The Daily Scoop: The PGA Tour is merging with a Saudi-backed upstart. Some call it ‘blood money.’

The tour apparently did not inform even star players before making the move public.

The PGA is merging with LIV.

The PGA Tour, the world’s preeminent golf league, will merge with LIV Golf, a breakaway league funded by vast sums of Saudi cash, CNBC reported.

This comes after years of acrimony between the two tours, with LIV backing up metaphorical dump trucks of cash to lure players. The PGA wrote in one lawsuit that the rival league was using “LIV Players and the game of golf to sportswash the recent history of Saudi atrocities,” according to CNBC’s reporting.

Saudi Arabia, of course, has a dismal history of human rights that includes mass beheadings, the brutal murder of journalist Jamal Khashoggi, and repression of women and LGBTQ+ people.



The response

It appears that the PGA made little to no effort to communicate this move internally before it was announced externally — even among its biggest players. ESPN reported that even legends like Tiger Woods and Rory McIlroy didn’t get a heads up before it went public on social media.

During an angry player meeting Tuesday night at the site of the PGA’s RBC Canadian Open, players upbraided tour commissioner Jay Monahan, demanding new leadership and calling Monahan a hypocrite, ESPN reported.

“He said, ‘Yeah.’ He took it, for sure,” recalled Australian Golfer Geoff Ogilvy.

During an earlier press conference Tuesday, Monahan addressed the hypocrisy accusations head on, ESPN said.

“Anytime I said anything, I said it with the information that I had at that moment, and I said it based on someone that’s trying to compete for the PGA Tour and our players. I accept those criticisms, but circumstances do change. I think that in looking at the big picture and looking at it this way, that’s what got us to this point.”

It is unclear what circumstances changed after Monahan discussed Saudi ties to the 9/11 terrorist attacks just a year ago.

U.S. lawmakers are also taking a critical eye to the merger. Senator Chris Murphy, a Democrat from Connecticut, joined the hypocrisy chorus.

Meanwhile, Oregon’s Senator Ron Wyden urged U.S. officials to consider the power the move would give to the foreign government, raising echoes of similar concerns over TikTok with China.

The positive response

Not everyone was angry about the move. Yahoo Sports notes that, “From a pure golf perspective, this is nothing but good news,” as the sport’s biggest players will face off once again.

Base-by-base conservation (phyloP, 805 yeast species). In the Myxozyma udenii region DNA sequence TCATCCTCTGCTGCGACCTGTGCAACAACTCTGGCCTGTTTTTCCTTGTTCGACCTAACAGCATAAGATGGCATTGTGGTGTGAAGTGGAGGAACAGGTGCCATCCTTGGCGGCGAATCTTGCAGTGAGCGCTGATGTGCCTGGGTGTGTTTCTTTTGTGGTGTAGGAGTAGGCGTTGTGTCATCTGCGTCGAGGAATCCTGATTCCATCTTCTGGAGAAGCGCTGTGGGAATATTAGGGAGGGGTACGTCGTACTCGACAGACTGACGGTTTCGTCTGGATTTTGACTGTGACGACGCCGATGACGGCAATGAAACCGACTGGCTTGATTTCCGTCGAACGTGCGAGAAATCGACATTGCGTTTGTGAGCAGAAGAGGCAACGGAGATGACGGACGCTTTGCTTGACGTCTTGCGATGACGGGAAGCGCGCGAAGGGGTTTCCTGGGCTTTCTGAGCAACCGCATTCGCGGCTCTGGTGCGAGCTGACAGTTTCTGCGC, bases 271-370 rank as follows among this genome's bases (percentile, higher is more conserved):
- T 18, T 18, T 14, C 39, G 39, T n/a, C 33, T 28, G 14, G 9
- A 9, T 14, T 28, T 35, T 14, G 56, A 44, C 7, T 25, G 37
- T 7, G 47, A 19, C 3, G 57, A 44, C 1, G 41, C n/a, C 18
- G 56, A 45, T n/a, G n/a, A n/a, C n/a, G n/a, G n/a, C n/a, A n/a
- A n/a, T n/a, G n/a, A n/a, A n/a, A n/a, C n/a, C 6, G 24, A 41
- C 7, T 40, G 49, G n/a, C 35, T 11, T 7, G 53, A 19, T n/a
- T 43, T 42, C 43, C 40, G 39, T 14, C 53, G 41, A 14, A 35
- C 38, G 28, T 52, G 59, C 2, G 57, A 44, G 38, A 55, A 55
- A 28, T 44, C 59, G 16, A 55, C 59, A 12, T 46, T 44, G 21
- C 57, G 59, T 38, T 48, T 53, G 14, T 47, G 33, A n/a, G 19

Jack Nicklaus, one of the greatest golfers to play the game, also reacted favorably, the Palm Beach Post reported, calling it “good for the game of golf.”

Why it matters

There are times when any organization might merge or otherwise ally with a former rival. That’s just business. There might have been harsh words between the two groups over who had the better products, pricing or service.

But rarely are the arguments about such weighty questions of ethics.

Monahan and the tour have been unequivocal in the past about their opposition to LIV on human rights grounds. Monahan’s weak statement about “changing circumstances” does not explain what changed, other than that they accepted the cash the Saudis spread freely.

Additionally, their failure to tell their biggest asset — the players — before the move was announced may ripple into the future of the merged league. Golfers were at the center of a tense bidding war, with some turning down eye-popping paydays to stay with the PGA over LIV. Now those choices are rendered moot, and they didn’t even get a courtesy text ahead of time. These high-profile stakeholders are certainly proving now that the internal always becomes external. Rather than being advocates for the new league, they’re shocked, hurt and processing in public.

The new league has a lot on its plate as it juggles placating players, dealing with a skeptical U.S. government and finding out if fans care about its ties to the Saudi regime.

Editor’s News Picks

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  • Chris Licht is out as CNN chairman after just 13 months. The New York Times described his tenure as “chaotic” and “marked by one controversy after another.”
  • The Wall Street Journal reports that Instagram’s algorithms designed to build community have been leading pedophiles to child pornography — or even in-person “meet-ups.” This violates both Meta policy and federal law. Meta says it is taking action.

Allison Carter is executive editor of PR Daily. Follow her on Twitter or LinkedIn.


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